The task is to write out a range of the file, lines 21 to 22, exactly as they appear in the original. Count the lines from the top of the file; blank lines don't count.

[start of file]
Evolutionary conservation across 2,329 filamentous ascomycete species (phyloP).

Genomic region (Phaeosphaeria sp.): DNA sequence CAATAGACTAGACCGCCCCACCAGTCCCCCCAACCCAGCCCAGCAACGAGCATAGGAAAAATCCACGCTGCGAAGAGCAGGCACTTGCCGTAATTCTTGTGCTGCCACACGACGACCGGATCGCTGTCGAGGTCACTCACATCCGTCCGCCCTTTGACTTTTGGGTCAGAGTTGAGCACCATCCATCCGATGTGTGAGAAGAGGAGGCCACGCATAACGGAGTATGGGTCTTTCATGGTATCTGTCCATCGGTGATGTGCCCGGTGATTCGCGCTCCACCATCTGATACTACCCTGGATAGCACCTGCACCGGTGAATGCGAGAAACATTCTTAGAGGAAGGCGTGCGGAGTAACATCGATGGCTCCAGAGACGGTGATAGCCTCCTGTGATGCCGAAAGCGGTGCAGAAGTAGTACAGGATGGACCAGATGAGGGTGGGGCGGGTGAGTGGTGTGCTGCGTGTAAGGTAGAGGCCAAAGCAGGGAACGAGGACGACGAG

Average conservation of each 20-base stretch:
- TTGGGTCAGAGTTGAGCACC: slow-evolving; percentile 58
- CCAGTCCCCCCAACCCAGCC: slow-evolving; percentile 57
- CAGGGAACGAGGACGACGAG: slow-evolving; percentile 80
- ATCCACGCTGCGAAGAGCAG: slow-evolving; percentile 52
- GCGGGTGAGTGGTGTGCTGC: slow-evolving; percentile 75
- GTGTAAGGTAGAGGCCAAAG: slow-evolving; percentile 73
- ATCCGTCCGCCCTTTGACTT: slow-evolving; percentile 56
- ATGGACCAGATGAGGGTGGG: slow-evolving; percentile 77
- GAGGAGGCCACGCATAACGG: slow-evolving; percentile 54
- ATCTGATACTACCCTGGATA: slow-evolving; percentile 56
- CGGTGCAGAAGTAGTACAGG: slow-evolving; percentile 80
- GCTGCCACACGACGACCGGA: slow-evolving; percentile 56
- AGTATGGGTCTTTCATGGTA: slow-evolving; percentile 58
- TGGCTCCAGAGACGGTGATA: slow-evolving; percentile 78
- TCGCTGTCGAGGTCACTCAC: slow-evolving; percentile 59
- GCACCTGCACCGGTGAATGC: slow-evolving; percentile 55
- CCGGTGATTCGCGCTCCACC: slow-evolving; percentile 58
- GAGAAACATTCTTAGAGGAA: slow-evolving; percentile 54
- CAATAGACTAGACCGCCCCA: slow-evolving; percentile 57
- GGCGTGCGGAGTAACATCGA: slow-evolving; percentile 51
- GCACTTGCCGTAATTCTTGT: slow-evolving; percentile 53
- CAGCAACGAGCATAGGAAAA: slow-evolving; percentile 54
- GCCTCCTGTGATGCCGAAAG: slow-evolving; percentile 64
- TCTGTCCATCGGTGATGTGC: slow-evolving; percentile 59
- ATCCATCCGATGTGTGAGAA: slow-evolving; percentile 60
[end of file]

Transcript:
- GAGAAACATTCTTAGAGGAA: slow-evolving; percentile 54
- CAATAGACTAGACCGCCCCA: slow-evolving; percentile 57